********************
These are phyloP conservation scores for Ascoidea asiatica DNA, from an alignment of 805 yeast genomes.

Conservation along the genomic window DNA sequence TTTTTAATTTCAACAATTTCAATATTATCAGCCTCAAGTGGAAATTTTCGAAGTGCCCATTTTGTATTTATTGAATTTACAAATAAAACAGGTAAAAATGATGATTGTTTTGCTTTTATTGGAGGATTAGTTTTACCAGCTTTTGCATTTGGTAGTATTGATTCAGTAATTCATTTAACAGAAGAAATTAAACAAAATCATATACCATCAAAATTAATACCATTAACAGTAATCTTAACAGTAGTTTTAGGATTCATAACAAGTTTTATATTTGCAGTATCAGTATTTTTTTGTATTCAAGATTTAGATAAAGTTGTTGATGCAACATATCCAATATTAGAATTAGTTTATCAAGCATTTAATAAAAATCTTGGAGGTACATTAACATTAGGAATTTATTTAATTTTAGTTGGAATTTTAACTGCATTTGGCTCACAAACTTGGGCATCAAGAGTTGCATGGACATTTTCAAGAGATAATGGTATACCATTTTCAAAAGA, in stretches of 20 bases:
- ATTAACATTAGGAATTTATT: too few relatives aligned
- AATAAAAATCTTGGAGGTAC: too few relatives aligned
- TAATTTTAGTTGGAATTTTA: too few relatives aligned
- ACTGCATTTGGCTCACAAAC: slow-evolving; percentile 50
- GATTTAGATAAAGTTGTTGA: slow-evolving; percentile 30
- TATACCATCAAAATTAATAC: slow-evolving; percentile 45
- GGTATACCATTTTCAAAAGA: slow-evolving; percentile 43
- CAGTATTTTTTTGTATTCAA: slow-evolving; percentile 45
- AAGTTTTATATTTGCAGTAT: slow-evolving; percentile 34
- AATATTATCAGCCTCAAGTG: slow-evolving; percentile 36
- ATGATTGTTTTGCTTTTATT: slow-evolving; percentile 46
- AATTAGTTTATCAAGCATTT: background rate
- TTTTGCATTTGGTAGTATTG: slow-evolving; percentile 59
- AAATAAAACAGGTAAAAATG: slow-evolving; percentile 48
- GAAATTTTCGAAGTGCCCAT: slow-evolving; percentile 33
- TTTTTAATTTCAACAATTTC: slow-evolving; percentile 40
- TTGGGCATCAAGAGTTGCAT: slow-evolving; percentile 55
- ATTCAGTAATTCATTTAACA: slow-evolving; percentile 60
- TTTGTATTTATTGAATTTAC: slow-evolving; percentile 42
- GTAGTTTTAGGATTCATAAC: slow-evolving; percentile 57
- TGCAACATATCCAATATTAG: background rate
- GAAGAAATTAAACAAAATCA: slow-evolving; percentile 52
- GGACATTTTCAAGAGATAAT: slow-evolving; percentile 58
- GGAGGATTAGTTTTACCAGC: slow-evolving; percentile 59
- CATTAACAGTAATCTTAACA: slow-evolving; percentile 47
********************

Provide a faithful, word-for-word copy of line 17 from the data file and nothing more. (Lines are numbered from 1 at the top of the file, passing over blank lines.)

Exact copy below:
- GAAATTTTCGAAGTGCCCAT: slow-evolving; percentile 33